The tagline “for the culture” began trending, and conversations surrounding the benevolent nature of the NFT space began to resurface. Many recalled the way that NFTs used to change lives on a near-daily basis and reveled in the fact that having fun had once again become the center of attention, if only for the time being.
Concurrently, the benevolent aspect of the Opepen Threadition started to take shape. And the open edition had, at time of writing, amassed upwards of 32,000 mints, generating more than 32 ETH (around $60,000). Similarly, a collection of eight editions minted by Jalil with a similar goal to direct funds back to ThreadGuy had raised around 7 ETH (~13,000), bringing the total well over $70,000 in ETH. The effect of the Threadition even spread to OpenSea, who changed their profile picture and username on Twitter to honor the trend.
A creator revolution is underway.
If you have the eyeballs, you have the leverage.
Not only in Web3, but especially here.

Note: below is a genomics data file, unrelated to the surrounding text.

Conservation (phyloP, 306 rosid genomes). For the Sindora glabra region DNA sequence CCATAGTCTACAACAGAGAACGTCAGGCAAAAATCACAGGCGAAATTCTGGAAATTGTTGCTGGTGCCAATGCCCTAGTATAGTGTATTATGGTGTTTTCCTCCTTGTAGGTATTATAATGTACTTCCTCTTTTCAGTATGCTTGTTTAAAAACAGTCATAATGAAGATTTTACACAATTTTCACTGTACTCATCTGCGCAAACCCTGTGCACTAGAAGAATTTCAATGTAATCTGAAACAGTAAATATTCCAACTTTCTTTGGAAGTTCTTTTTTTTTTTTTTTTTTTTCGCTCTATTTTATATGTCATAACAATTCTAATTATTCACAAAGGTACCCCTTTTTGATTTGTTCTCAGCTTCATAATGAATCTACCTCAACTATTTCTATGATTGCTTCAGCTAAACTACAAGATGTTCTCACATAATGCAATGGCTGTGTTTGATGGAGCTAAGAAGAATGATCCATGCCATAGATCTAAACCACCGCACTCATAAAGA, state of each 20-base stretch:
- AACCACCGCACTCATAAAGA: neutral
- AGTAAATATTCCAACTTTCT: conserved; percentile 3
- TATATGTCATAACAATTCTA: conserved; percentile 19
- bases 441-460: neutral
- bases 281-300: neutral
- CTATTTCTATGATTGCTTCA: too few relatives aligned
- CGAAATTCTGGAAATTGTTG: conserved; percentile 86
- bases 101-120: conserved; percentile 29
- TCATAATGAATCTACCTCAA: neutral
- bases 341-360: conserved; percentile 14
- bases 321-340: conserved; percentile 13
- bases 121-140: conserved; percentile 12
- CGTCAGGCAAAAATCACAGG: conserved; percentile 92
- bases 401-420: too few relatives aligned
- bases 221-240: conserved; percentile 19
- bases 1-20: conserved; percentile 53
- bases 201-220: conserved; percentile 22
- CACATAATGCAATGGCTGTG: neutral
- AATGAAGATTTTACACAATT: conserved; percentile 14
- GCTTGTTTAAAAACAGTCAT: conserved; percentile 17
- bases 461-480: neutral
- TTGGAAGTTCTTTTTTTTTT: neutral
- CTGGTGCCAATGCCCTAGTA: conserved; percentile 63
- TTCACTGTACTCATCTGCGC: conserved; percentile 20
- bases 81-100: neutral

— wale.swoosh (@waleswoosh) July 14, 2023
Is this the way to move forward?
“collect, have fun, support your favorite creators”
It’s a solid option moving forward.
I mean, they are basically donations where you receive a digital collectible.
This makes it more attractive for people to “donate”. pic.twitter.com/wLZOXvRAGc
— pius (@notpius) July 17, 2023
In all, both the convergence of a monetary value being placed on ThreadGuy’s efforts along with the evolution of NFT culture being propelled forward highlighted the Web3 community’s eager remembrance of the true meaning of NFTs and the necessity of creators being paid their dues.
Although artists in Web3 have found it possible to sustain themselves from their craft, commentators and proponents of blockchain culture have anecdotally needed to rely on collecting and trading to find equilibrium. Of course, with advents like Twitter’s ad-revenue sharing, this system may be changing. But in the wake of Opepen, it has become clear that it only takes a small amount of effort and caring for those in the NFT space to uplift their fellow degens.